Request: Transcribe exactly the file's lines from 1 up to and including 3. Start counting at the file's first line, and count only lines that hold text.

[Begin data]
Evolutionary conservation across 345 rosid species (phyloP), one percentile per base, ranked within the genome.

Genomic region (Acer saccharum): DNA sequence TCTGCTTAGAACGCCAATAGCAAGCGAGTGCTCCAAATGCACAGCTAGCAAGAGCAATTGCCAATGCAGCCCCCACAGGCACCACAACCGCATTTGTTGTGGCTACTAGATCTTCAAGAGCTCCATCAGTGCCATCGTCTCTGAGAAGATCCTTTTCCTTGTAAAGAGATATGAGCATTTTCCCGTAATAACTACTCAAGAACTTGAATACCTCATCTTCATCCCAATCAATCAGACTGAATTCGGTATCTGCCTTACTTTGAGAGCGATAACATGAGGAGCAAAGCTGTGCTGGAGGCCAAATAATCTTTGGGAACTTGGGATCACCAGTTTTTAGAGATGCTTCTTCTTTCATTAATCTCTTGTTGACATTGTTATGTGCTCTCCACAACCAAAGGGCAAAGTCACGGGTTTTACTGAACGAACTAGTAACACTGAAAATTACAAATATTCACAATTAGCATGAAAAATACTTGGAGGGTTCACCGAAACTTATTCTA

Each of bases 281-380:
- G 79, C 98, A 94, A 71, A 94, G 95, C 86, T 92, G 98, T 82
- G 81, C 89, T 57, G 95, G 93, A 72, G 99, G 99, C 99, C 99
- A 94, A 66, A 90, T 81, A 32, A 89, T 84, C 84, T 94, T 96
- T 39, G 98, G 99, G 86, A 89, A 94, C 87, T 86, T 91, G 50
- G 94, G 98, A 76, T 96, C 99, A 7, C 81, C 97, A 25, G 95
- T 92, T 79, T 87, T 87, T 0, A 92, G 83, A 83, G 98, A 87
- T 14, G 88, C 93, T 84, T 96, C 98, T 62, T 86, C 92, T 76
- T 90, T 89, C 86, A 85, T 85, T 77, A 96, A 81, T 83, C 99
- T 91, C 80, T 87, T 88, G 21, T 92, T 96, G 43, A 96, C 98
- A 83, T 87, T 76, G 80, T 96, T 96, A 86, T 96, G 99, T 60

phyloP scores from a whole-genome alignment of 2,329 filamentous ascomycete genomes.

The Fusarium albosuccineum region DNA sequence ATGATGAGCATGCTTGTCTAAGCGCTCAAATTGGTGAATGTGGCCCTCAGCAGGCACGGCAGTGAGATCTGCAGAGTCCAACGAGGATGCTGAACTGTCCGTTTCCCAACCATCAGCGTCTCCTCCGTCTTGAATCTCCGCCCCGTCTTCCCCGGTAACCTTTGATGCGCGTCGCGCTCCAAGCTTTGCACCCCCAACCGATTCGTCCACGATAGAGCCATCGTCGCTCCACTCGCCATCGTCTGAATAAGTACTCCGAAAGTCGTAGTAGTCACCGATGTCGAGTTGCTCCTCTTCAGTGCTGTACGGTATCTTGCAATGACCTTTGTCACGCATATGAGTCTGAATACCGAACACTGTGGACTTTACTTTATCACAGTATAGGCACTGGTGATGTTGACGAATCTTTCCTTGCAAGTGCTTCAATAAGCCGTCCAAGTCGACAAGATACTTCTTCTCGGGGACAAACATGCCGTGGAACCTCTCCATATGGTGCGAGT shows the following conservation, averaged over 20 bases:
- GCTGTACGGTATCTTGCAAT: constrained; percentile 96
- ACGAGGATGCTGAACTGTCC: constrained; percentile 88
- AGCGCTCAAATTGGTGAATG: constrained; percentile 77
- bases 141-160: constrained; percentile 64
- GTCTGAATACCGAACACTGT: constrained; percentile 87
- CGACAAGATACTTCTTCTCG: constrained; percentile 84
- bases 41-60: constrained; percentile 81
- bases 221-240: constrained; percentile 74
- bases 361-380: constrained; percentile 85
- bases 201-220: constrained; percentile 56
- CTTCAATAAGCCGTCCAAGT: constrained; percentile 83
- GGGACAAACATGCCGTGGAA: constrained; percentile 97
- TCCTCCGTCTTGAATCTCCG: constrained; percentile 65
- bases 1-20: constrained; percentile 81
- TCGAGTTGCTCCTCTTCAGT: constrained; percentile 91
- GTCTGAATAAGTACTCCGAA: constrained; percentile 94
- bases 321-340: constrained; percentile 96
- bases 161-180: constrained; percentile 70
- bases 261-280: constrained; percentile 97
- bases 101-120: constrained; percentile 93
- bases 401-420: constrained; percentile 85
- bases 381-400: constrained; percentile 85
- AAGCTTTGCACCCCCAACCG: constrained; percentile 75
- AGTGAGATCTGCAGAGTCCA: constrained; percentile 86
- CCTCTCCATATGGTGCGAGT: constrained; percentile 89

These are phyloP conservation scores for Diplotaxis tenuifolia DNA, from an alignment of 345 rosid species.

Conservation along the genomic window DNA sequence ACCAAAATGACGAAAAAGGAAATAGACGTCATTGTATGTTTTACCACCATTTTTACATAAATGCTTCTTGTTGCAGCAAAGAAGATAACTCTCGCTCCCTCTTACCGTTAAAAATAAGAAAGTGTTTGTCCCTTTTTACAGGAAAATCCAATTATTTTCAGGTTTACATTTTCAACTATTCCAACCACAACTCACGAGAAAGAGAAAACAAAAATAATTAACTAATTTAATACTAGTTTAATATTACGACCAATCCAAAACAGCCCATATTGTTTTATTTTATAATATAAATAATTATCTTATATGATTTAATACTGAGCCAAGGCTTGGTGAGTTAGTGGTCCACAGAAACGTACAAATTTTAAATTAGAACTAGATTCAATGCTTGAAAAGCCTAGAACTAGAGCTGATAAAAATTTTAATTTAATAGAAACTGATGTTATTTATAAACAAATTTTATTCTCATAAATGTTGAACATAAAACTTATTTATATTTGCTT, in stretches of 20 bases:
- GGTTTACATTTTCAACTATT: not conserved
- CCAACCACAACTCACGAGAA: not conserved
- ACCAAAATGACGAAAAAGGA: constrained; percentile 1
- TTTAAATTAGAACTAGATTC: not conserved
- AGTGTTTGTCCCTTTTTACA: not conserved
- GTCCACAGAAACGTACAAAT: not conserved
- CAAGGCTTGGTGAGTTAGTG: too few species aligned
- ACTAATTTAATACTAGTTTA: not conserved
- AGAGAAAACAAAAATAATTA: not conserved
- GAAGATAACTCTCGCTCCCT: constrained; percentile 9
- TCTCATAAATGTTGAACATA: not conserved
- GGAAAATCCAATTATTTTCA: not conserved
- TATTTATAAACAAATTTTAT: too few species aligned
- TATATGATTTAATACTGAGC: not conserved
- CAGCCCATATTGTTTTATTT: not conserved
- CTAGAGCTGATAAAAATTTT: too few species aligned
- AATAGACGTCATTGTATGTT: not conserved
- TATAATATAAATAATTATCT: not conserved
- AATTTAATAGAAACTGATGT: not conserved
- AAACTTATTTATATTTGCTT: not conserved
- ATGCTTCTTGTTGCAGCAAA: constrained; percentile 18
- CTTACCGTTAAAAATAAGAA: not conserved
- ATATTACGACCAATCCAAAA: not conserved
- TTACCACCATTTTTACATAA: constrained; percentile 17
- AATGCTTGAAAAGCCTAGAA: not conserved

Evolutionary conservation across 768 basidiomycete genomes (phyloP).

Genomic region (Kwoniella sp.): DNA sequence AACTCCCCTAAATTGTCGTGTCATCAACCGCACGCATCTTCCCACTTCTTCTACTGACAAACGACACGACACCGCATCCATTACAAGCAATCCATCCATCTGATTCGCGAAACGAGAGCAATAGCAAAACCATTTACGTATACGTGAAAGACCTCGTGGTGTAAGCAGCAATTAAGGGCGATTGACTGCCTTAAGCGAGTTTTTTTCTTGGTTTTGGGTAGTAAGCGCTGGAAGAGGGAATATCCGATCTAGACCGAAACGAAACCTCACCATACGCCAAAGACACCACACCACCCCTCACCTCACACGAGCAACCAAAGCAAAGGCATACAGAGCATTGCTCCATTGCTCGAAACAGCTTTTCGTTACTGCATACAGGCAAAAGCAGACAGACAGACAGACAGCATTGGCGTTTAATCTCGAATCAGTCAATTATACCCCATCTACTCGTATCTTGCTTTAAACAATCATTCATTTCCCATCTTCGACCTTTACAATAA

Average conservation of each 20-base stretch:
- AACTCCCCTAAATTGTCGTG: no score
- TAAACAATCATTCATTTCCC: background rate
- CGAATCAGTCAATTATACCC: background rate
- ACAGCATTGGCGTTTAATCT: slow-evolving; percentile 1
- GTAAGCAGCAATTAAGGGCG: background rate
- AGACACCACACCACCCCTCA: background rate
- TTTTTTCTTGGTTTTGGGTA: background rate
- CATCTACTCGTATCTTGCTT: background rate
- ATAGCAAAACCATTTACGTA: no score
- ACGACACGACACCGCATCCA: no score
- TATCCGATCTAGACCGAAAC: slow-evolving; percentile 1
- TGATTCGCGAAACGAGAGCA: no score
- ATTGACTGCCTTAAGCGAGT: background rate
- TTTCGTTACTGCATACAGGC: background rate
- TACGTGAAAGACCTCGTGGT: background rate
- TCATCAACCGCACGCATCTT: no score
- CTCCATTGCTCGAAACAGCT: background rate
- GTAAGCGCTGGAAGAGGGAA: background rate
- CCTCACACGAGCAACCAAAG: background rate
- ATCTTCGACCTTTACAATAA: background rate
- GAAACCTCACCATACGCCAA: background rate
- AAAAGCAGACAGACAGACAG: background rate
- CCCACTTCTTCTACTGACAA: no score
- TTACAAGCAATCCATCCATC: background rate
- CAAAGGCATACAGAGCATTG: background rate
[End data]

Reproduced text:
Evolutionary conservation across 345 rosid species (phyloP), one percentile per base, ranked within the genome.

Genomic region (Acer saccharum): DNA sequence TCTGCTTAGAACGCCAATAGCAAGCGAGTGCTCCAAATGCACAGCTAGCAAGAGCAATTGCCAATGCAGCCCCCACAGGCACCACAACCGCATTTGTTGTGGCTACTAGATCTTCAAGAGCTCCATCAGTGCCATCGTCTCTGAGAAGATCCTTTTCCTTGTAAAGAGATATGAGCATTTTCCCGTAATAACTACTCAAGAACTTGAATACCTCATCTTCATCCCAATCAATCAGACTGAATTCGGTATCTGCCTTACTTTGAGAGCGATAACATGAGGAGCAAAGCTGTGCTGGAGGCCAAATAATCTTTGGGAACTTGGGATCACCAGTTTTTAGAGATGCTTCTTCTTTCATTAATCTCTTGTTGACATTGTTATGTGCTCTCCACAACCAAAGGGCAAAGTCACGGGTTTTACTGAACGAACTAGTAACACTGAAAATTACAAATATTCACAATTAGCATGAAAAATACTTGGAGGGTTCACCGAAACTTATTCTA

Each of bases 281-380: